Javelinas are funny-looking animals people keep as pets and as a source of food.
However, there’s some confusion out there about whether javelinas are rodents, and which animal family the javelina falls into.
In this post, we’ll address some widespread misconceptions and break down the differences between the two.
A quick note: Javelina is a term used to refer to one species of peccary as well as to the entire family of these animals. In this article, we will refer to all peccary species as javelinas.
Are Javelinas Rodents?
No, javelinas are not rodents. Javelinas, or peccaries, are pig-like mammals and members of the Tayassuidae family. They are one of the 270 species that belong to the order of Artiodactyla.
Rodents, on the other hand, belong to a completely different order called Rodentia. Javelinas are not classified as rodents, and also belong to a different clade.
Javelinas Are Taxonomically Different From Rodents
In biology, there are millions of different plants, animals, bacteria, fungi, etc. Scientists organize all of these organisms into different groups called taxa.
Remember how a grocery store is organized?
One huge building is divided into departments such as fruit, dairy, meats, cosmetics, etc.
Then, each department is further divided into aisles, every aisle into categories and brands, and then finally we get to the individual products. This organization from larger to smaller, more specific categories, is called a taxonomic hierarchical system in biology.
At the top, the largest category is called domain.
Within each domain, there is a second category called a kingdom.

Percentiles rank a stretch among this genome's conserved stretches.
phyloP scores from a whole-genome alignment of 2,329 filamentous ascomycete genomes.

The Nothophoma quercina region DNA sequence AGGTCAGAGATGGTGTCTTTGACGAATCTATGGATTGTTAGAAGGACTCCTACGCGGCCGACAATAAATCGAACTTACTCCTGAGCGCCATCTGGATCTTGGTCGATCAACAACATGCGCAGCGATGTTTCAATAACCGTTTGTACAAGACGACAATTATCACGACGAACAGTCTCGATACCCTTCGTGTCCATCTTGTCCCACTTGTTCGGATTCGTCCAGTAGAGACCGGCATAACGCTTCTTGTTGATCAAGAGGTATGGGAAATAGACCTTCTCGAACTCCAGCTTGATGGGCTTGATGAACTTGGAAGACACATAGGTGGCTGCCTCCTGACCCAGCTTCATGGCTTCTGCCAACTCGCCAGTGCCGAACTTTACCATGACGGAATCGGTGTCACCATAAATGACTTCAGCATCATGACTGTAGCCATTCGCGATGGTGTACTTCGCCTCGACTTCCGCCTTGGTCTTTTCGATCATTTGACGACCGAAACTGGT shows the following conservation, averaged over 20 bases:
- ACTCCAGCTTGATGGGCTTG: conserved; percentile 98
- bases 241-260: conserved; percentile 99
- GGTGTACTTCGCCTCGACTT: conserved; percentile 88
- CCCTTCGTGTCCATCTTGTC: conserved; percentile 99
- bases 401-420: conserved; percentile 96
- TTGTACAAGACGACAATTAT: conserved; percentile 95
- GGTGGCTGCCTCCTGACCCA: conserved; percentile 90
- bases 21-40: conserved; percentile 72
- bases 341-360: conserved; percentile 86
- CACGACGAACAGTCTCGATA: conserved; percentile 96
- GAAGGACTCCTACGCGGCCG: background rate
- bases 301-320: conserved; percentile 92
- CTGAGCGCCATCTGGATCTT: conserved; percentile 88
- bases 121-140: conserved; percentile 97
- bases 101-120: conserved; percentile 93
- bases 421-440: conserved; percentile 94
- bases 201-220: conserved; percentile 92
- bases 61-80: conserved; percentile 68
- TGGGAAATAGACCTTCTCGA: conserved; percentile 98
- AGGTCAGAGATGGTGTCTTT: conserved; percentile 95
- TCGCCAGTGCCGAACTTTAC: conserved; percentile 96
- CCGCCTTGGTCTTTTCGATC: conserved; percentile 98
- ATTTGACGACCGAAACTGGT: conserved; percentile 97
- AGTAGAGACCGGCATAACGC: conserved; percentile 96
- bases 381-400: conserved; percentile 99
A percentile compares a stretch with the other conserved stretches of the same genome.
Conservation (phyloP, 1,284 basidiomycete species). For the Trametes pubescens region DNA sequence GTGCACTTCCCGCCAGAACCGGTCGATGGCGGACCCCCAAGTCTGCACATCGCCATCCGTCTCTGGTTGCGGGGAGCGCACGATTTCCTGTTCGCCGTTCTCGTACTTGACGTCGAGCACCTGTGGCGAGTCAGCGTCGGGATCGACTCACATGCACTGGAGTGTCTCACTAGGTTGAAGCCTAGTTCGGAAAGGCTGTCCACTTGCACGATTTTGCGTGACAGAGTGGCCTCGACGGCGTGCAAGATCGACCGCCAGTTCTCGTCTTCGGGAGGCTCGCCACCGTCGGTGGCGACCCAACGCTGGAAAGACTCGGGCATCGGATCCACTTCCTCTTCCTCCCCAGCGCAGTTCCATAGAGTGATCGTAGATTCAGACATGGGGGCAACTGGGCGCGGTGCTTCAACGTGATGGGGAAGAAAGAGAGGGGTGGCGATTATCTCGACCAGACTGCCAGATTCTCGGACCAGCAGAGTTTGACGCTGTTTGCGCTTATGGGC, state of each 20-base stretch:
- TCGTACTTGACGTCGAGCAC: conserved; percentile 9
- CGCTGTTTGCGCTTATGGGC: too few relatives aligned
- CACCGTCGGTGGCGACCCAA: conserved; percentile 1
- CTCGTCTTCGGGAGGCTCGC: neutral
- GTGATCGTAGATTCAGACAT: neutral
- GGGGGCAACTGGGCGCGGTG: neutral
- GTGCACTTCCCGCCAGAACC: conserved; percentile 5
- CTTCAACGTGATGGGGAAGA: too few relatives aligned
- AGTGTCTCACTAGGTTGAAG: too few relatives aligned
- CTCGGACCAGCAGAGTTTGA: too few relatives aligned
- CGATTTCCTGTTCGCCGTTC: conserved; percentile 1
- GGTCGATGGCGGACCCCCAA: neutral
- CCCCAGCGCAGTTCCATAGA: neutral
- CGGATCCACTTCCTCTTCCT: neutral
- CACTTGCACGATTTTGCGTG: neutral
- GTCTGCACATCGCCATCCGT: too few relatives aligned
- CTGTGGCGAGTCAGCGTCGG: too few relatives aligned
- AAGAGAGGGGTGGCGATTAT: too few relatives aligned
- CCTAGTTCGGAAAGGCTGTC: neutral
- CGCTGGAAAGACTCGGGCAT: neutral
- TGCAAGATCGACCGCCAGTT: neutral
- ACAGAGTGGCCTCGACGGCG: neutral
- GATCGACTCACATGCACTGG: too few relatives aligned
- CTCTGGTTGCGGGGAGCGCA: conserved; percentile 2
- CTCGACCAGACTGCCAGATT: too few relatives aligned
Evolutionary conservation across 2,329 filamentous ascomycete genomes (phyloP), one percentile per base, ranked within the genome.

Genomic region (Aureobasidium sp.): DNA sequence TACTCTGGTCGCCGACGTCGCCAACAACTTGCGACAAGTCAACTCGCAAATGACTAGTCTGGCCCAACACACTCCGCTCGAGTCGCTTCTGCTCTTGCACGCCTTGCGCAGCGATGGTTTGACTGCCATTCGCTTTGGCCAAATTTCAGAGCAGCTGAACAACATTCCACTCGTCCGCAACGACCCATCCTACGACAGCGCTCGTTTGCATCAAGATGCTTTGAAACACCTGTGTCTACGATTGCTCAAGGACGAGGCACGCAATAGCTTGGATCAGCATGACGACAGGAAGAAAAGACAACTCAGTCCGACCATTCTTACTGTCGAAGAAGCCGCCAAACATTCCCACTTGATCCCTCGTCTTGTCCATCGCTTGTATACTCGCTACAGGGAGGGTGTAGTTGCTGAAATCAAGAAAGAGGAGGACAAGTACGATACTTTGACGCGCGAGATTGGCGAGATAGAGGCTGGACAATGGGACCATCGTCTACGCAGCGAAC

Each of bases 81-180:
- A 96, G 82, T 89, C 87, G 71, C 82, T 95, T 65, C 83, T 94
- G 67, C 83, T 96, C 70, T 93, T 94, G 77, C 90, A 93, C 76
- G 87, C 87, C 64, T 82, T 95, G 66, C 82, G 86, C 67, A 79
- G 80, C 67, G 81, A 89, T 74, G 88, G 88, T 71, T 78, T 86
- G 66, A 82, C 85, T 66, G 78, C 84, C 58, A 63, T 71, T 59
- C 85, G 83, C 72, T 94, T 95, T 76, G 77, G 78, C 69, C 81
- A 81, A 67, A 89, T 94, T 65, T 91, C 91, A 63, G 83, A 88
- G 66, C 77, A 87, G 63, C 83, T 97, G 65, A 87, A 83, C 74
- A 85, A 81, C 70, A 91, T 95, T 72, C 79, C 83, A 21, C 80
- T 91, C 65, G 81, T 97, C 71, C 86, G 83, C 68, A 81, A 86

After kingdoms, the subsequent categories are phylum, class, order, family, genus, and species.
Javelinas and rodents belong to the same kingdom, Animalia, or animals. They are both members of the same phylum, Chordata, and of the same class, Mammalia, or mammals.
This is where the relationship between these animals stops; rodents are members of the order Rodentia, while javelinas are members of the order Artiodactyla, the even-toed ungulates.
If we go even further, the differences between the two increase.
Javelinas belong to the Tayassuidae family, while rodents can belong to one of 30 different rodent families.
This means that javelinas are also not members of the rodent family.
What Are Rodents?
Rodents are small, gnawing animals that have no canine teeth and whose incisors continuously grow. Specifically, they have two pairs of sharp incisor teeth, one pair in the lower and another in the upper jaw.
Those long teeth help rodents gnaw food, excavate burrows, and defend themselves.
The rodent family is the largest order of animals today – scientists estimate that almost half of all mammal species are rodents. They are native to all major landmasses except for New Zealand, Antarctica, and several oceanic islands, but people have been slowly introducing them there as well.
They are a very adaptable and widespread group of animals; rodents can be found in almost every terrestrial habitat, including human-made environments.
Examples of rodents include mice, rats, squirrels, prairie dogs, porcupines, beavers, guinea pigs, and hamsters. The largest species of rodents is the capybara, which can weigh as much as 146 pounds.
Why Are Javelinas Not Rodents?
Javelinas are not rodents because they belong to a different mammal order.
Because of their unique foot morphology, javelinas belong to the Artiodactyla order, together with pigs, llamas, camels, sheep, giraffes, and others.
Javelinas are omnivorous, feeding on a variety of plants, small animals, and carrion.
Javelinas also have big and scary canines.
Unlike javelinas, most rodents are herbivores and feed on plants. They also have a single pair of continuously growing incisor teeth in each of the upper and lower jaws. And unlike rodents, javelinas have canine teeth.